6 things you should know about free WiFi

6 things you should know about free WiFi

TL;DR: Keep your banking and email activities only on private, trusted networks.

The days of expensive hotel WiFi and using mobile data at cafes are over. Nowadays, it’s so easy to find a free connection to the Internet wherever we are. In fact, there are people who even take advantage of their neighbours by connecting to their password-free WiFi networks without permission.

However, before you hook onto that free WiFi connection, it’s worth considering a few important factors first. Check out these 6 pointers on cyber security to keep yourself safe on wireless networks.

1. Using someone’s WiFi without authorisation can be a criminal offence

Using someone’s WiFi without authorisation can be a criminal offence

This is something that’s often overlooked, but unless the owner of the WiFi network has specified that it’s for public use, know that it isn’t. That means tapping onto it for personal use would be illegal. Under the Computer Misuse and Cybersecurity Act, one can be fined up to S$10,000, imprisoned up to three years, or both for “leeching” off someone else’s WiFi.

Basically, even if they’ve left it open (by not securing it with a password), think twice before using their WiFi without permission. Make sure you get their expressed consent first - it’s not only a best practice, but also courteous as their neighbour to do so.

2. Be discerning when choosing your free WiFi

Providing “free WiFi” is one of the more common ways for identity thieves to steal personal data. Many of them set up free networks with deceptive names that imitate legitimate networks, such as “McDonald’s WiFi” or “NLB WiFi”.

Once you log in to these networks, hackers are able to access your device and spy on everything you’re up to. This includes retrieving any passwords or account information you key into your browser. In a worst case scenario, they could access your email account or your cloud to find private pictures, personal information or other potential blackmail material.

To minimise the odds of unknowingly tapping onto an identity thief’s network, disable the auto-select function for WiFi. At the same time, you should verify your wireless connection to ensure that you are not on a dubious network. Giveaways such as misspellings are signs that the WiFi network is up to no good.

If you find your device is persistently trying to log in to dubious connections, use the “forget this network” function to lock them out.

3. Don’t access any personal accounts or emails on free WiFi

Don’t access any personal accounts or emails on free WiFi

What about free WiFi that is provided by schools, libraries or community centres?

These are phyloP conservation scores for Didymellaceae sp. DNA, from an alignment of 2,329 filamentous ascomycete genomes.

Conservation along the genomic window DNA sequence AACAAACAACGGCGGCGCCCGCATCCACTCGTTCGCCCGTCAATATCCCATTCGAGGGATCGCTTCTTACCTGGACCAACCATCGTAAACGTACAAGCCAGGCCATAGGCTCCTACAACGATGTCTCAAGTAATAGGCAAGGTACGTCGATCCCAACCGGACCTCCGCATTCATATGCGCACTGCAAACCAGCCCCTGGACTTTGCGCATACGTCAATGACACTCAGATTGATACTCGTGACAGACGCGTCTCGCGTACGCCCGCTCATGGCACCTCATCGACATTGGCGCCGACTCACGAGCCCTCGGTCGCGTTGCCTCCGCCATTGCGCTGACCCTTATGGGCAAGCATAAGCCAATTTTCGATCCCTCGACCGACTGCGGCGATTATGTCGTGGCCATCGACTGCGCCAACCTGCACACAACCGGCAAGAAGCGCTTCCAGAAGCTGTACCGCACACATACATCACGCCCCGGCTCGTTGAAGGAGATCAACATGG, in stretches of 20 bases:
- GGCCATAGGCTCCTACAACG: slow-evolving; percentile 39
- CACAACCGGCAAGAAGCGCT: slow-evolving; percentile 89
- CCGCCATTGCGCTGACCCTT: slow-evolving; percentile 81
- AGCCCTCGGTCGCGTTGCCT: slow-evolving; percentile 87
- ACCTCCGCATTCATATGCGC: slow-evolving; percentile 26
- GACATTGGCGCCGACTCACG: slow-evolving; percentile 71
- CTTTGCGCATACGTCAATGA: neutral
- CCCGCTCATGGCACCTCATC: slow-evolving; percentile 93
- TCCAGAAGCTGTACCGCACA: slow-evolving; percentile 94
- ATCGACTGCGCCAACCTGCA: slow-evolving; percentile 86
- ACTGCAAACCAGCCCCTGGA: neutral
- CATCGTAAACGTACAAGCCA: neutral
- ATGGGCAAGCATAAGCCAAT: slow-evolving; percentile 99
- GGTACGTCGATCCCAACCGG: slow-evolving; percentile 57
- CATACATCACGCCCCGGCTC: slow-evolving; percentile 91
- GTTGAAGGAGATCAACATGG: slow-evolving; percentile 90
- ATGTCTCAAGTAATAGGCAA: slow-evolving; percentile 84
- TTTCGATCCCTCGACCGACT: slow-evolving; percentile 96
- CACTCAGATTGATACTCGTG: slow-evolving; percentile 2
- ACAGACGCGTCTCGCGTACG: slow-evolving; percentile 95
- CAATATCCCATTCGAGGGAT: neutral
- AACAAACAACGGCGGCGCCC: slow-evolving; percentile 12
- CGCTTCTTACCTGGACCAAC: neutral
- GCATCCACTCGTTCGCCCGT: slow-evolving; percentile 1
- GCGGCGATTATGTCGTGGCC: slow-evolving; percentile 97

Though these are more legitimate, there are ultimately still risks involved. Even if you’re indeed on an official WiFi network, it is prudent to bear in mind that free WiFi tends to be less secure. You never know who else is on the network, or what they’re up to. It can be dangerous to carry out any banking or email activities on the free WiFi network.

If you want to carry out any online banking activities, you should log out of any public networks before proceeding to avoid putting yourself in a vulnerable position to targeted hacking.

4. Avoid financial transactions when you’re on free Wifi

Many e-commerce platforms and payment portals are not as secured as you might think. While they allow you to save your credit card information on their platforms to provide easier future transactions, there is still a chance that identity thieves can hack into these sites to steal your shopping account information when you are making purchases on a free wireless network.

To summarise, you should avoid performing any sort of financial transaction – be it bill payments or shopping purchases – while on free WiFi.

5. Turn off any file sharing or P2P programs while on free WiFi

File sharing programs create a vulnerability in your system, which hackers can easily exploit, if you end up on their fake network, or if they are loitering on public WiFi networks. As a safeguard, you should avoid using any applications with file sharing qualities (for example, Dropbox), until you’re back on a secured network.

To turn off your file sharing services, simply go to your computer’s network settings (or just settings if you use iOS) and turn it off.

6. Stick to browsing on free WiFi, if you really must

Stick to browsing on free WiFi, if you really must

If you really need to tap onto the free WiFi, you can. Stick to simple activities as a general rule of thumb, such as:

  • Confine your free WiFi activities to browsing the web
  • Do not log in to anywhere, unless you absolutely have to
  • Avoid downloading anything

Being aware of such scenarios and taking responsibility for your own cyber health is important to ensure peace of mind.

For more tips and information on how to stay safe online, read our #BSHARP guide.

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